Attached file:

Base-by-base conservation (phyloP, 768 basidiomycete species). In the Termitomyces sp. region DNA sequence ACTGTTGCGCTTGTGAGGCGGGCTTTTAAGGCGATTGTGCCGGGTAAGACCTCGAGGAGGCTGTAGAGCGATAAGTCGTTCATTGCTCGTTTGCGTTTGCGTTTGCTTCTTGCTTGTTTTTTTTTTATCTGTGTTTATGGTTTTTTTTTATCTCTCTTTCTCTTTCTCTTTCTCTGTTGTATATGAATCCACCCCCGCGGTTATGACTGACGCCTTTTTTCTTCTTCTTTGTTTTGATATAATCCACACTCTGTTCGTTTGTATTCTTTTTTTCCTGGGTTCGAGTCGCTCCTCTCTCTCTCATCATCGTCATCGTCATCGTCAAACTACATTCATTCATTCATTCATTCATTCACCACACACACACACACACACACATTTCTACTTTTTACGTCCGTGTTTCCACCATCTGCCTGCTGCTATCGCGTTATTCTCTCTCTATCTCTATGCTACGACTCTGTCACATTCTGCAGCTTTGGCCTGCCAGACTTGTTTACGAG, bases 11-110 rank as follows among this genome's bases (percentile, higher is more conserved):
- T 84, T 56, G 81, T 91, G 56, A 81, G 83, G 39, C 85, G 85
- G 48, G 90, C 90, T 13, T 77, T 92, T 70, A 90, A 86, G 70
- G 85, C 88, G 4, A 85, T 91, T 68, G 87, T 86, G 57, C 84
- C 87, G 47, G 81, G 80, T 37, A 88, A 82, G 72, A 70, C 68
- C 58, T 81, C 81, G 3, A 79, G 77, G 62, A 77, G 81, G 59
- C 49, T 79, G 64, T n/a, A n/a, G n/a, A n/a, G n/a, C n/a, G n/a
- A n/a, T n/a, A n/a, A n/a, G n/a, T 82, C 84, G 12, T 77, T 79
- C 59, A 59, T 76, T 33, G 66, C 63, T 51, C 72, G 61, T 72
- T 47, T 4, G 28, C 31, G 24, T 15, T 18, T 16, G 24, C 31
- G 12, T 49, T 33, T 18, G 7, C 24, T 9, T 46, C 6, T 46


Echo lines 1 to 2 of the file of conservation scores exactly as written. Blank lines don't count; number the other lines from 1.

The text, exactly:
Base-by-base conservation (phyloP, 768 basidiomycete species). In the Termitomyces sp. region DNA sequence ACTGTTGCGCTTGTGAGGCGGGCTTTTAAGGCGATTGTGCCGGGTAAGACCTCGAGGAGGCTGTAGAGCGATAAGTCGTTCATTGCTCGTTTGCGTTTGCGTTTGCTTCTTGCTTGTTTTTTTTTTATCTGTGTTTATGGTTTTTTTTTATCTCTCTTTCTCTTTCTCTTTCTCTGTTGTATATGAATCCACCCCCGCGGTTATGACTGACGCCTTTTTTCTTCTTCTTTGTTTTGATATAATCCACACTCTGTTCGTTTGTATTCTTTTTTTCCTGGGTTCGAGTCGCTCCTCTCTCTCTCATCATCGTCATCGTCATCGTCAAACTACATTCATTCATTCATTCATTCATTCACCACACACACACACACACACACATTTCTACTTTTTACGTCCGTGTTTCCACCATCTGCCTGCTGCTATCGCGTTATTCTCTCTCTATCTCTATGCTACGACTCTGTCACATTCTGCAGCTTTGGCCTGCCAGACTTGTTTACGAG, bases 11-110 rank as follows among this genome's bases (percentile, higher is more conserved):
- T 84, T 56, G 81, T 91, G 56, A 81, G 83, G 39, C 85, G 85